254. The question in Oppenheimer v Cattermole was whether the English courts should recognise a Nazi decree-law of 1941 which deprived Jews of their German nationality and confiscated their property if they were ordinarily resident outside Germany at ...
255. In Kuwait Airways, the House of Lords went further than Lord Cross had done. It held by a majority (Lord Scott dissenting) that in certain circumstances the municipal law of a state could be disregarded, even in its application to matters within ...
256. The leading speech was delivered by Lord Nicholls. Lord Steyn and Lord Hope agreed with Lord Nicholls, adding observations of their own on the exclusion of Resolution 369. Lord Hoffmann also agreed, adding observations on another point. Lord Nich...
257. The principle which the Appellate Committee applied in Kuwait Airways was that the English courts were not precluded from questioning the propriety or otherwise of a foreign legislative act and declining to recognise it, if it offended a “fundame...
The role of international law in this field, as he went on to point out, is to influence the process by which judges identify a domestic principle as representing a sufficiently fundamental legal policy:
258. The legal implications of torture in English and international law have been considered by the House of Lords on a number of occasions: R v Bow Street Metropolitan Stipendiary Magistrate, Ex p Pinochet Ugarte (No 3) [2000] 1 AC 147, A v Secretary...
259. In Jones v Ministry of the Interior of the Kingdom of Saudi Arabia, the House of Lords held that notwithstanding the status of the prohibition of torture as jus cogens in international law, the United Kingdom was under no international law obliga...
Lord Hoffmann, concurring, said, at para 45:
Lord Bingham and Lord Hoffmann went on to consider whether an obligation to make a civil remedy available could be derived from the Torture Convention. They concluded that it could not. Article 14 of the Torture Convention, which dealt with the state’...
260. These conclusions have provoked some academic controversy and have been criticised by the respondents on these appeals. But they were supported by the decision of the International Court of Justice in Democratic Republic of Congo v Belgium (case ...
Since that decision, the European Court of Human Rights in Jones v United Kingdom (2014) 59 EHRR 1, at para 198 and the Supreme Court of Canada in Kazemi Estate v Islamic Republic of Iran [2014] SCC 62; [2014] 3 SCR 176 at paras 102-105, 141-167, have...
261. I do not propose to re-examine that material once more, because the present question is not the correctness of the decision in Jones, but its relevance in the rather different context of the foreign act of state doctrine. In Jones, the absence of...
262. In my opinion, it would be contrary to the fundamental requirements of justice administered by an English court to apply the foreign act of state doctrine to an allegation of civil liability for complicity in acts of torture by foreign states. Re...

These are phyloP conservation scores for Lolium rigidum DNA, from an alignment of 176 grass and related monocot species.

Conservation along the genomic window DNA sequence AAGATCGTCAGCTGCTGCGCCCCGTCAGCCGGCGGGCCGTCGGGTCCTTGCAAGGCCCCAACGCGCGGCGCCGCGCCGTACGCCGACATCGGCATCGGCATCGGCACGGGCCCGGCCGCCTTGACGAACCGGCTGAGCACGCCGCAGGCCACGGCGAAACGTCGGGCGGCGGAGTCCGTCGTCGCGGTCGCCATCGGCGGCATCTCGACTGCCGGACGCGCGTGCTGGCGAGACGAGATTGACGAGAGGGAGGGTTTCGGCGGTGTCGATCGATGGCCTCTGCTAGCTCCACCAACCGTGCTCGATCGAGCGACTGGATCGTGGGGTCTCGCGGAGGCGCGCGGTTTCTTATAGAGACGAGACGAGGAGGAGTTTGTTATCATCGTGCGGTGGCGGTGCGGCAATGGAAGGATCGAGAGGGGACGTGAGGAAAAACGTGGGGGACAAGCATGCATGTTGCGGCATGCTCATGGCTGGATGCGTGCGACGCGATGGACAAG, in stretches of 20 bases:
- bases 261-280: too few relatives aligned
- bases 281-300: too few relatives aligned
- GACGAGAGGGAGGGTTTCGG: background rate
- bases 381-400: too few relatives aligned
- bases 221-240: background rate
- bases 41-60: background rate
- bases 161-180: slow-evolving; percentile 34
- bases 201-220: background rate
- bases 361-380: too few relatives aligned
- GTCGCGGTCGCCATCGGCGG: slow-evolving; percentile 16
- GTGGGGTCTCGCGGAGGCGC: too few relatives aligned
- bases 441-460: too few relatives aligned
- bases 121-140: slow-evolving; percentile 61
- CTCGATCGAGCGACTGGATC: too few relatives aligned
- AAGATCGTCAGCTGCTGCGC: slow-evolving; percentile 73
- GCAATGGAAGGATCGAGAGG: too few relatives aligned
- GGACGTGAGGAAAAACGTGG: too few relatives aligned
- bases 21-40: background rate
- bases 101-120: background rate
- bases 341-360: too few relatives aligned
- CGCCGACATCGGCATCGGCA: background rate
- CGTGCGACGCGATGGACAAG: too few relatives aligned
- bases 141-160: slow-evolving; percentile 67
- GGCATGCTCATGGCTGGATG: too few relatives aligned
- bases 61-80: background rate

263. This is not a point which has arisen in any English case apart from R (Noor Khan) v Secretary of State for Foreign Affairs. But it was considered by the Supreme Court of Canada in Omar Ahmed Khadr v Canada [2008] 2 SCR 125 and by the Federal Cour...
264. Khadr was not a case of torture. The plaintiff had been captured by US forces in Afghanistan and transferred to Guantanamo Bay. The allegation was that Canadian officials had connived in his unlawful detention there by the United States governmen...
265. In Habib, the plaintiff had been arrested in Pakistan and successively detained there, in Egypt and at Guantanamo Bay. The allegation was that Australian officials aided and abetted officials of the various foreign states involved to torture him....
She went on to point out that the public policy considerations which justified both the act of state doctrine and the exceptions to it had to be considered
266. The purpose of the foreign act of state doctrine is to preclude challenges to the legality or validity of the sovereign acts of foreign states. It is not to protect English parties from liability for their role in it. In itself, that would not pr...
267. The Secretary of State submits that unless the facts are undisputed or indisputable, as they were in Kuwait Airways, the foreign act of state doctrine precludes any examination of the facts. In my view this submission fails to distinguish between...
268. I conclude that it would not be consistent with English public policy to apply the foreign act of state doctrine so as to prevent the court from determining the allegations of torture or assisting or conniving in torture made against these defend...
269. Article 9 of the Universal Declaration of Human Rights (1948) provides that “no one shall be subjected to arbitrary arrest, detention or exile.” The prohibition of arbitrary detention gives rise to problems of definition far more complex than tho...
270. These more or less speculative suggestions may indicate that the boundaries of arbitrary detention in international human rights law are not yet fixed. But it is clear that the irreducible core of the international obligation, on which there is a...
The Covenant has been ratified by 167 states to date, including the United Kingdom, the United States, Thailand and Libya. Malaysia is one of a handful of states which are not a party, but it has declared that it adheres to its principles.